Pastel bettas, sometimes called opaque bettas, result from a recessive gene that gives the fish’s base color a white overlay.

This is another of my favourite betta ‘colors’ and it can be found in almost all other base colors.

Most common are pastel pink and pastel blues (most likely due to red and blue being such common betta colors).

Pastel Betta fish

Chocolate Betta

Chocolate bettas aren’t officially classed as a betta fish color.

The term ‘chocolate’ refers to a variety of betta fish that come with a brown or tan body.

This interesting color is generally complimented by bright orange fins.

That contrast with their body and fins means they would traditionally be referred to as either bi-color brown or bi-color orange.

Be careful to not mistake these guys for mustard bettas as the two can sometimes be confused.

Chocolate Betta Fish

Betta Fish Patterns

Besides all the different colors that betta fish can be bred with, they can also have different patterns.

The patterns are made up of different colors creating spectacular looking fish.

Butterfly Betta

Butterfly bettas have one color on their body that extends out to part-way onto their fins and tails.

The color then stops abruptly in a sharp line with the rest of the tail and fins being pale and translucent.

Betta aficionados would like butterfly betta’s primary color to stop halfway through their tail.

This is not easy to come across though.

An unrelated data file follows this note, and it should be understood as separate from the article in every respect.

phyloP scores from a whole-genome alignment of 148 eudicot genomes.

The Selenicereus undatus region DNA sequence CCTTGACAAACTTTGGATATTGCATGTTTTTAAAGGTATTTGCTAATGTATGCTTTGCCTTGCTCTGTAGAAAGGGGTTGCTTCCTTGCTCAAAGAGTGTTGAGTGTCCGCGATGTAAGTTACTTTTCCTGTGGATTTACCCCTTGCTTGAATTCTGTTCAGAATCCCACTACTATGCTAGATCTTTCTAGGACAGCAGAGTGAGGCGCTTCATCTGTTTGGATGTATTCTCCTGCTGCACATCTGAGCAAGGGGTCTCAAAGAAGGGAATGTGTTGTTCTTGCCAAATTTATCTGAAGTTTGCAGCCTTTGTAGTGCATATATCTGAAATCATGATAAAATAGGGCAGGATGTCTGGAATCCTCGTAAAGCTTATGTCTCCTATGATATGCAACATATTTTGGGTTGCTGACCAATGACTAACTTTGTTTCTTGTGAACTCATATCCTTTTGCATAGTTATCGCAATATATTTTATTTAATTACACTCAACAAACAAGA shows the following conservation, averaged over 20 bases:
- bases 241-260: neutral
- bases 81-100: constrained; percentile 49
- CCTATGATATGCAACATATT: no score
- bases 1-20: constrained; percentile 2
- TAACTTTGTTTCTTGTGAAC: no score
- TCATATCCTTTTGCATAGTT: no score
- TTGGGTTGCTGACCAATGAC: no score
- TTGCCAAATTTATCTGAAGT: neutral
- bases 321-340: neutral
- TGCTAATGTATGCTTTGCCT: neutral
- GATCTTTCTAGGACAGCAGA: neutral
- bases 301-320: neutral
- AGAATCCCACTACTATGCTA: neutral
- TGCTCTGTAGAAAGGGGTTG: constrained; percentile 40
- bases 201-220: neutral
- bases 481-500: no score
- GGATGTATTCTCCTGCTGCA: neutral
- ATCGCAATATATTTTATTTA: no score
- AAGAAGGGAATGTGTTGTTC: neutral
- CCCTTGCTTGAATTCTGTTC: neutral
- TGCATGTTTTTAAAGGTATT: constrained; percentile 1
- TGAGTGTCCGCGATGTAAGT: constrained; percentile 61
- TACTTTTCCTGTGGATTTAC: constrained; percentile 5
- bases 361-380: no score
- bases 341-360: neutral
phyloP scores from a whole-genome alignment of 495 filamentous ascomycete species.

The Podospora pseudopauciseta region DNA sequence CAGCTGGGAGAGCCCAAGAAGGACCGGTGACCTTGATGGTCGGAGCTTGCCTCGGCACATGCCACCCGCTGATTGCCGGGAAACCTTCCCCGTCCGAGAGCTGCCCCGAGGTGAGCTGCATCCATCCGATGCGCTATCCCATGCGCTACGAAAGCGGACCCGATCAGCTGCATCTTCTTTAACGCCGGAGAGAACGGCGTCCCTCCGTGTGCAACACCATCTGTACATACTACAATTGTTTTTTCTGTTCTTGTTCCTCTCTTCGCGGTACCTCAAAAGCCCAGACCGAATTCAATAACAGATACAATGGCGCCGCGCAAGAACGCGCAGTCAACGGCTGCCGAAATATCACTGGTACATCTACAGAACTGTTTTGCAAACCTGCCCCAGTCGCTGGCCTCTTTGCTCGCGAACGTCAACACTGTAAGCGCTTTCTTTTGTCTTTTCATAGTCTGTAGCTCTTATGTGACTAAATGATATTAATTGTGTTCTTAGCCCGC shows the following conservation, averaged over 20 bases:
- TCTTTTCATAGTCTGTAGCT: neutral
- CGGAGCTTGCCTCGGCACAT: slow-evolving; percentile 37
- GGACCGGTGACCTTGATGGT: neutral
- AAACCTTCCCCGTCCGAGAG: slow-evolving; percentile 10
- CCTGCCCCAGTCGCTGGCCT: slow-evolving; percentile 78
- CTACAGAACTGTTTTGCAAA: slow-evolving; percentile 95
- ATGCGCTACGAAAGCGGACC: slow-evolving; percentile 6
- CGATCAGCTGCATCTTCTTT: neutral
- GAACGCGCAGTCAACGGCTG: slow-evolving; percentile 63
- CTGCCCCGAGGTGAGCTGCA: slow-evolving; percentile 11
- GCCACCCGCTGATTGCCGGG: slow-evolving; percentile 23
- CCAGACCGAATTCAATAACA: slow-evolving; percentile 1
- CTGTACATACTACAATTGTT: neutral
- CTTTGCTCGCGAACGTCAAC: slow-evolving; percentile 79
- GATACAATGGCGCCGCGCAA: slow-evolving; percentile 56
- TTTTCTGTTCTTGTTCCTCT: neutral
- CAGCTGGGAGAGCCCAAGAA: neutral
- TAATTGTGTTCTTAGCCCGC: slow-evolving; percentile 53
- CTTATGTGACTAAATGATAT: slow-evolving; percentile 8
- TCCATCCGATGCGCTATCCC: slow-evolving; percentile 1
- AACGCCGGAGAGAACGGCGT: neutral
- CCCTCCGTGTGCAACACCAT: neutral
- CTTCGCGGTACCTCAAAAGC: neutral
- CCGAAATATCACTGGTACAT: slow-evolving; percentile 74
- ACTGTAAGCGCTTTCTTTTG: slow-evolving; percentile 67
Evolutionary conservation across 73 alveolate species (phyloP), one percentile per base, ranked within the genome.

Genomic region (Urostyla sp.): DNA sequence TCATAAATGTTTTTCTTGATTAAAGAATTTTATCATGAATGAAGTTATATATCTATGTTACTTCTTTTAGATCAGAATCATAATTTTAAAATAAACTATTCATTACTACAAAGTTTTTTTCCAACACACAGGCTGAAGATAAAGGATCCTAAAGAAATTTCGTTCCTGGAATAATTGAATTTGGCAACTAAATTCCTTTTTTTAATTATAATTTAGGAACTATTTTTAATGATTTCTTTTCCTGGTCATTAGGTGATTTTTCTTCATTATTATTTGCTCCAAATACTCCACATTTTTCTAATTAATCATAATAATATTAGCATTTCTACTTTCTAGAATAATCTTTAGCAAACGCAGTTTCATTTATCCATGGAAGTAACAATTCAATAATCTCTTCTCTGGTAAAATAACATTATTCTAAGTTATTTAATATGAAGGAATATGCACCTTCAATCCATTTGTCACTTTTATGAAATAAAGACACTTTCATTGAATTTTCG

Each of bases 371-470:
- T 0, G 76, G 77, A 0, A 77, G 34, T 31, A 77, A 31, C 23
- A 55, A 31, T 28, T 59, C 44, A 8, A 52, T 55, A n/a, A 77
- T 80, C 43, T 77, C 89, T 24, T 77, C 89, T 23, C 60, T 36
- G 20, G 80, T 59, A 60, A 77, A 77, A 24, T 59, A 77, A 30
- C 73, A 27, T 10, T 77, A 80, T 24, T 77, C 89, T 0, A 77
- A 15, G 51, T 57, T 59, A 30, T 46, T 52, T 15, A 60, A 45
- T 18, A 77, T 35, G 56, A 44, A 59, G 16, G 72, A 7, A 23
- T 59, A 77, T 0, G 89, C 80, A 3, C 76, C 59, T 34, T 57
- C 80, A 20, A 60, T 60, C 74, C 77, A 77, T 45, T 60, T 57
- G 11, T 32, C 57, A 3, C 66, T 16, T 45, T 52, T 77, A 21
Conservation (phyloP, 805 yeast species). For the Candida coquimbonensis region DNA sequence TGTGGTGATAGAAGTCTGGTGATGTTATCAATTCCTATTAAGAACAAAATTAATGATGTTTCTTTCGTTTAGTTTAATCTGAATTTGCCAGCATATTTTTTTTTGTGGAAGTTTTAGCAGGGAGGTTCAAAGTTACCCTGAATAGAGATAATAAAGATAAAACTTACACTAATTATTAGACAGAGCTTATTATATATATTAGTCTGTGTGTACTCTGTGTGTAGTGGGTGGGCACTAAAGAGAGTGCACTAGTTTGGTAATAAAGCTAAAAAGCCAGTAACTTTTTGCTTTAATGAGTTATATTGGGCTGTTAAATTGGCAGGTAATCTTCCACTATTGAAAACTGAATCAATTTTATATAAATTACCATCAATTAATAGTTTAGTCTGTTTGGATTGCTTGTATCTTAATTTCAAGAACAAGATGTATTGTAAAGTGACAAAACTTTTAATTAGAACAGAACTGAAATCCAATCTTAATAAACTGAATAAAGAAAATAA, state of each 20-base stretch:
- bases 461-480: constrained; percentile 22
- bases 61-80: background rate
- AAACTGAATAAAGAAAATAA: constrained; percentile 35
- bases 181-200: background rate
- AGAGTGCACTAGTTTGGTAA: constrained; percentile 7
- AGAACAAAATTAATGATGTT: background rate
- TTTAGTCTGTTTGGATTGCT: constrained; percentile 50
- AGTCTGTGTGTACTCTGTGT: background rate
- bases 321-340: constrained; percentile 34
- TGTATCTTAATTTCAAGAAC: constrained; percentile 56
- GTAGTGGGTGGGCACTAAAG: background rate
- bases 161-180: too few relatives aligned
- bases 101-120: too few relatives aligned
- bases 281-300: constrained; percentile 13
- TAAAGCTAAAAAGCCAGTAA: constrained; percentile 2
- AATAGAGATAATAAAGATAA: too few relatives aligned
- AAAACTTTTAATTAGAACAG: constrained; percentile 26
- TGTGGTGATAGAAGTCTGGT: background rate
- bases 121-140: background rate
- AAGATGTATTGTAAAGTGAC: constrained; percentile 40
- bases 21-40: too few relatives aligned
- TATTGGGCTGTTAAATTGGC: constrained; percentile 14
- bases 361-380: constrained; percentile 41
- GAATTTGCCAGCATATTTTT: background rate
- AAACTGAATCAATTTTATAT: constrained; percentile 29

Sometimes butterfly bettas can be found with some marbling in their tails.

While this is beautiful, it isn’t considered ideal for betta shows.

Butterfly Betta fish

Grizzle Betta

Grizzle bettas have two (or sometimes more) colors that seamlessly blend together.

These colors are usually only shades apart which create a beautiful finish.

Where these shades meet, it almost appears as though they have been blended by a paintbrush.

Grizzle Betta Fish

Mask Betta

Most bettas will have a face that is darker than their body.

Mask bettas, on the other hand, have faces that match the rest of their bodies.

A mask betta will have the same shade across their entire body with their fins and tails coming in a different shade or color.

This contrast results in a striking appearance.

You can also find half mask bettas which have half of their face matching their body and the other half a different shade or color.

Mask Betta

Dragon Scale Betta

When it comes to betta patterns, the dragon scale betta has got to be at the top of my list.

Dragon scale bettas’ have bright red or orangey bodies with white shimmery scales that make them appear metallic.

Unlike the other variations mentioned, they are a relatively new variety.